I was on Day 2 of the worst attack of bedbugs I’d ever had, thanks to the hostel I had stayed in my first couple of nights in Siem Reap. The weather was suffocatingly hot and humid, which is the worst weather to be in when you’re covered in painfully itchy bug bites. I had to sort out getting all of my clothing and bags professionally cleaned and treated, in case I had picked up any hitchhiking bugs that wanted to plague the rest of my travels. And I was tired from sleeping poorly and being run ragged during the days by the adorable but energy-filled young children I was volunteering to help.

Which was why I spent my first night locked in my private room at the Here Be Dragons hostel, sobbing at my fiance on the phone.

Putting on a Brave Face with My Travel Companions

Putting on a Brave Face with My Travel Companions

But by the next morning, I had chinned up, dropped all of my belongings at the laundry, and was jumping on a tuk tuk with the rest of the group to spend the entire day seeing the sites that this central Cambodian city had to offer. Our driver, CJ, promised us the best of the area all in one day.

We kicked it off with the Bamboo Train, which is essentially a flat bed on railway wheels. Bamboo mats were put down, and we climbed aboard. Next thing we knew, we were flying through the Cambodian countryside, desperately trying to find something to hold onto as the wind whipped our hair around our faces, and trying to dodge any overgrowth from the side of the railway tracks.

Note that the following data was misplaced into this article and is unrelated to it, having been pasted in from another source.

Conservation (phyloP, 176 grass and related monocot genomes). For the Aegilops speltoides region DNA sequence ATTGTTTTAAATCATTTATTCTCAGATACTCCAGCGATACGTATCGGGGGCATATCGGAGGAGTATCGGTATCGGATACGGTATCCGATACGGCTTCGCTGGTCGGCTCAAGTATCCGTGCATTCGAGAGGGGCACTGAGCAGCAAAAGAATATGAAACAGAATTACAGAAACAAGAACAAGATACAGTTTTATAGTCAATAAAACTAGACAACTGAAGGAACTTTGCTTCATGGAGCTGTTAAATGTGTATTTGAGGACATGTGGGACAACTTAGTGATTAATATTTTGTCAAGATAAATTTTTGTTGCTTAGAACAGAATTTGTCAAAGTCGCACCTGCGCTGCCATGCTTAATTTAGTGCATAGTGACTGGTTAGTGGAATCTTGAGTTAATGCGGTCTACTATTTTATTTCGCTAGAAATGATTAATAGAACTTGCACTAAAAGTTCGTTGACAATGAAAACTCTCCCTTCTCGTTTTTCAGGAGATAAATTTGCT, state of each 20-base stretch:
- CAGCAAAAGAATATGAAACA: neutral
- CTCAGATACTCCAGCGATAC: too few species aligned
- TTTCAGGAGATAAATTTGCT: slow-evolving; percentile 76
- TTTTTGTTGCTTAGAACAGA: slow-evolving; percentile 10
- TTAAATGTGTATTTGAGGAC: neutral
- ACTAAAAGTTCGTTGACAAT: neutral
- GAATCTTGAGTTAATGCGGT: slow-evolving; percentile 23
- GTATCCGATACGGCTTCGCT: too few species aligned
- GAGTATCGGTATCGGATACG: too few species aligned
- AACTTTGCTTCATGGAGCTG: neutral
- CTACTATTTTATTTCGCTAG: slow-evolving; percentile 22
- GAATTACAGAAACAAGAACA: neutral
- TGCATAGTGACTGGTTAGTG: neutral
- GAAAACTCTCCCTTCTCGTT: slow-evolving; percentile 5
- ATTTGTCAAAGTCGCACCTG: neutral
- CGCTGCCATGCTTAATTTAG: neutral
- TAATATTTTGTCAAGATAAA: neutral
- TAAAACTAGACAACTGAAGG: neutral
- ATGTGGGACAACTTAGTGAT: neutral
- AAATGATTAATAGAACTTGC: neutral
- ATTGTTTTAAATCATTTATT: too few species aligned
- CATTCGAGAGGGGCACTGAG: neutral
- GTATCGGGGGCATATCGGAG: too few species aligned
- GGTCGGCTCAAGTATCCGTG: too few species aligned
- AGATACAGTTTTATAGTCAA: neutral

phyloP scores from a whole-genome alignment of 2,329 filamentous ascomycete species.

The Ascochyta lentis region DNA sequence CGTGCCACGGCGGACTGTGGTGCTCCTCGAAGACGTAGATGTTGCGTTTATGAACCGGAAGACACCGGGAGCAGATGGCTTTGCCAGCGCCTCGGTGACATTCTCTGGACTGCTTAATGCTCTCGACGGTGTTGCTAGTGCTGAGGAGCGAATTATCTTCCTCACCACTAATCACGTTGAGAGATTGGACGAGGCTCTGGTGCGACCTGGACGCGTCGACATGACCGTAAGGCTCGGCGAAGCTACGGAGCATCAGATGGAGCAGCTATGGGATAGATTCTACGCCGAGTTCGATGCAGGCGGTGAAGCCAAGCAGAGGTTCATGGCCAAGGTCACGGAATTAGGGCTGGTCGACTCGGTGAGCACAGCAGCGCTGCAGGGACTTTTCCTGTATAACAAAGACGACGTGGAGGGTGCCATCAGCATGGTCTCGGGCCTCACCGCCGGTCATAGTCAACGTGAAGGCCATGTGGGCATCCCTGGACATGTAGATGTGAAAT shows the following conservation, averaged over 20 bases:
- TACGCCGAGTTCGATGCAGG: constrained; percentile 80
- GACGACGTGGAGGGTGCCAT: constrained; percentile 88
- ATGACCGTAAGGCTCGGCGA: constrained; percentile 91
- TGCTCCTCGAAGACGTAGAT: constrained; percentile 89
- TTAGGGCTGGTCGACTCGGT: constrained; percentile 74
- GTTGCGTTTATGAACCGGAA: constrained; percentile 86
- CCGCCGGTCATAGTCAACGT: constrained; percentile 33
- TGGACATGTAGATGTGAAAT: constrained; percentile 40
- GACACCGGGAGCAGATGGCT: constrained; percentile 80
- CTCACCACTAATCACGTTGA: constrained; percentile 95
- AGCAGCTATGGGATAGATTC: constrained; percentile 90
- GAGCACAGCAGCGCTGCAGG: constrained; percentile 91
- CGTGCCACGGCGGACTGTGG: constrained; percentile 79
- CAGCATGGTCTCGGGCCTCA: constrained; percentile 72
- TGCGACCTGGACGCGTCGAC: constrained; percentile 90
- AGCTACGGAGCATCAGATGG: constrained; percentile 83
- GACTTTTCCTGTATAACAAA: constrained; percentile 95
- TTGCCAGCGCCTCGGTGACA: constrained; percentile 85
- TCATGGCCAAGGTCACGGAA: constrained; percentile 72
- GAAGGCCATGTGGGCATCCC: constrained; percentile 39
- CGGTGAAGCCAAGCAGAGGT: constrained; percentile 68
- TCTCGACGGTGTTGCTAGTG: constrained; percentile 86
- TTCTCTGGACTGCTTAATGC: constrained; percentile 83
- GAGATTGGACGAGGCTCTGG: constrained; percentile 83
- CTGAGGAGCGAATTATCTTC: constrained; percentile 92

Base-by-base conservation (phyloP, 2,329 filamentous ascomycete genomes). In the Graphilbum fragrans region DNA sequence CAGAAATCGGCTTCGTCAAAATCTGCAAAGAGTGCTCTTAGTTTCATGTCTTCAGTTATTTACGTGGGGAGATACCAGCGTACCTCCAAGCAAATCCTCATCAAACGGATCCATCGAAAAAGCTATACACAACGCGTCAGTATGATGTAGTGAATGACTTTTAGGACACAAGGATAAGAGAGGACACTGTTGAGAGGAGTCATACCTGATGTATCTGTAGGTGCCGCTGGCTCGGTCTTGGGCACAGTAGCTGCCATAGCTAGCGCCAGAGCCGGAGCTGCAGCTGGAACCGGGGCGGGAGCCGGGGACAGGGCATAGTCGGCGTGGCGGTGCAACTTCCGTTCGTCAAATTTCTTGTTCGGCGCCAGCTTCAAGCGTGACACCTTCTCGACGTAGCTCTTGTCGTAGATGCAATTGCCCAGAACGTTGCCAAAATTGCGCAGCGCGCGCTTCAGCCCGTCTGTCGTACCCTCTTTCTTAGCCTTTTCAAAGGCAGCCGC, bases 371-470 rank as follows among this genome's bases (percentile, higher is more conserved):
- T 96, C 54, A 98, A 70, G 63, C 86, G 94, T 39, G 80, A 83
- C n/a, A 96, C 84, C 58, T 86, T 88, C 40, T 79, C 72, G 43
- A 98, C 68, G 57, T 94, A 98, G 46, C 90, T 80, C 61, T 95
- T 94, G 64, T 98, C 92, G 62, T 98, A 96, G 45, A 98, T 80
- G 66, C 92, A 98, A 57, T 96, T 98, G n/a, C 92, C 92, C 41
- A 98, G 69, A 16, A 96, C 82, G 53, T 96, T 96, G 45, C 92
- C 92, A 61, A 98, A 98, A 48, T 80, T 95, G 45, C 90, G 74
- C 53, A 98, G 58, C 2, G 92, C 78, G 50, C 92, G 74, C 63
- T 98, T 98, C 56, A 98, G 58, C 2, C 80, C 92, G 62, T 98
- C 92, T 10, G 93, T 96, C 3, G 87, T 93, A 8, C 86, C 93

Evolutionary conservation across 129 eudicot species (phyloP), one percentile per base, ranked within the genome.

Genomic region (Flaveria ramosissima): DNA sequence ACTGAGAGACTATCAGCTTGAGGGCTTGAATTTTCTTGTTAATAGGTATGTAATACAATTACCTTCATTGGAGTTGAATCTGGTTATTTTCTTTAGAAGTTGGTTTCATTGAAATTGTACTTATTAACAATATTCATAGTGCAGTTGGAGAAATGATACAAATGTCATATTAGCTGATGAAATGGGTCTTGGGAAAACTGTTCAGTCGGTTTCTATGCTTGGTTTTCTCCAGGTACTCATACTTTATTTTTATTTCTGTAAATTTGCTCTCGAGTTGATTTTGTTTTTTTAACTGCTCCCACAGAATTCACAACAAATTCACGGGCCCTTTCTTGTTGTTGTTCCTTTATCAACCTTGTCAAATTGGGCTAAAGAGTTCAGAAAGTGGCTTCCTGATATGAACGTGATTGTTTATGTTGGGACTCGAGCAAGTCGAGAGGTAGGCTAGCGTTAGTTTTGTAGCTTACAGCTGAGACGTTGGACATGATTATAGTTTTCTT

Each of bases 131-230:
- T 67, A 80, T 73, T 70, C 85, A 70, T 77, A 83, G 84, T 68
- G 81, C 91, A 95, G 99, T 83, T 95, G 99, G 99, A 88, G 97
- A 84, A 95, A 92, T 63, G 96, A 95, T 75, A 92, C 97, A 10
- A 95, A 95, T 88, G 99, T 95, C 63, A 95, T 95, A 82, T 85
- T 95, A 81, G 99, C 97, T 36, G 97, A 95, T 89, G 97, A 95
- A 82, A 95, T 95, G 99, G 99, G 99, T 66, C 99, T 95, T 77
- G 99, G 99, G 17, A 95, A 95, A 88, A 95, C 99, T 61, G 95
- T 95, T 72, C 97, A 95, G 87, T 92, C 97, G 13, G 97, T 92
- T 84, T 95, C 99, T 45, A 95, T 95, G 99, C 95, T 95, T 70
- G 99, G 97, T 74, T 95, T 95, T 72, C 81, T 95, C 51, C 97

All Aboard the Bamboo Train!

All Aboard the Bamboo Train!

From there we toured a few villages, where they showed us how to make rice paper rolls and rice wine – a concoction that tasted and smelled a lot more like whiskey than like any wine I’d ever had.

IMG_20150404_113345 IMG_20150404_113447

We stopped off at an ancient temple, which happened to be the site of a wedding photo shoot!

Wedded Bliss @ Banan Temple

Wedded Bliss @ Banan Temple

After a break for lunch and a rest during the heat of the day, we went to Sampeou Mountain. Here, we were able to take in views for miles from a pagoda at the top. We then proceeded to a temple, which had been a prison during the reign of the Khmer Rouge.

We descended into a nearby cave, shivering as the temperature dropped nearly twenty degrees. Our guide explained that this had been a Killing Cave, a place where the Khmer Rouge cast anyone they considered a dissident of the fascist rule. In the beginning, they would shoot their victims and throw them 100 feet below. But as money became scarce, ammunition was considered too valuable to use on those who would soon be dead, so they were simply thrown in. Some would take days to die.

Khmer tradition requires that the remains of the dead stay where they died, so two glass shrines held the bones and skulls that had been found at the site as it was excavated for tourism. I looked at the tiny skulls of the children who had been thrown down, trying to fight the lump in my throat. Surrounded by the ghosts of the oppressed, my petty concerns from the night before didn’t seem to be such problems anymore.

The Site of Many Deaths @ the Hands of the Khmer Rouge

The Site of Many Deaths @ the Hands of the Khmer Rouge

In an attempt to lighten the mood, CJ then took us to the bat cave, where we watched a beautiful Cambodian sunset behind the mountains that border Thailand. Watching tens of thousands of bats streaming into the forests as the sun set wasn’t exactly the mood lifter our guide had hoped, but it did get us squealing and mugging for the cameras as we modeled our face masks, handy for blocking out the overwhelming smell of bat poop.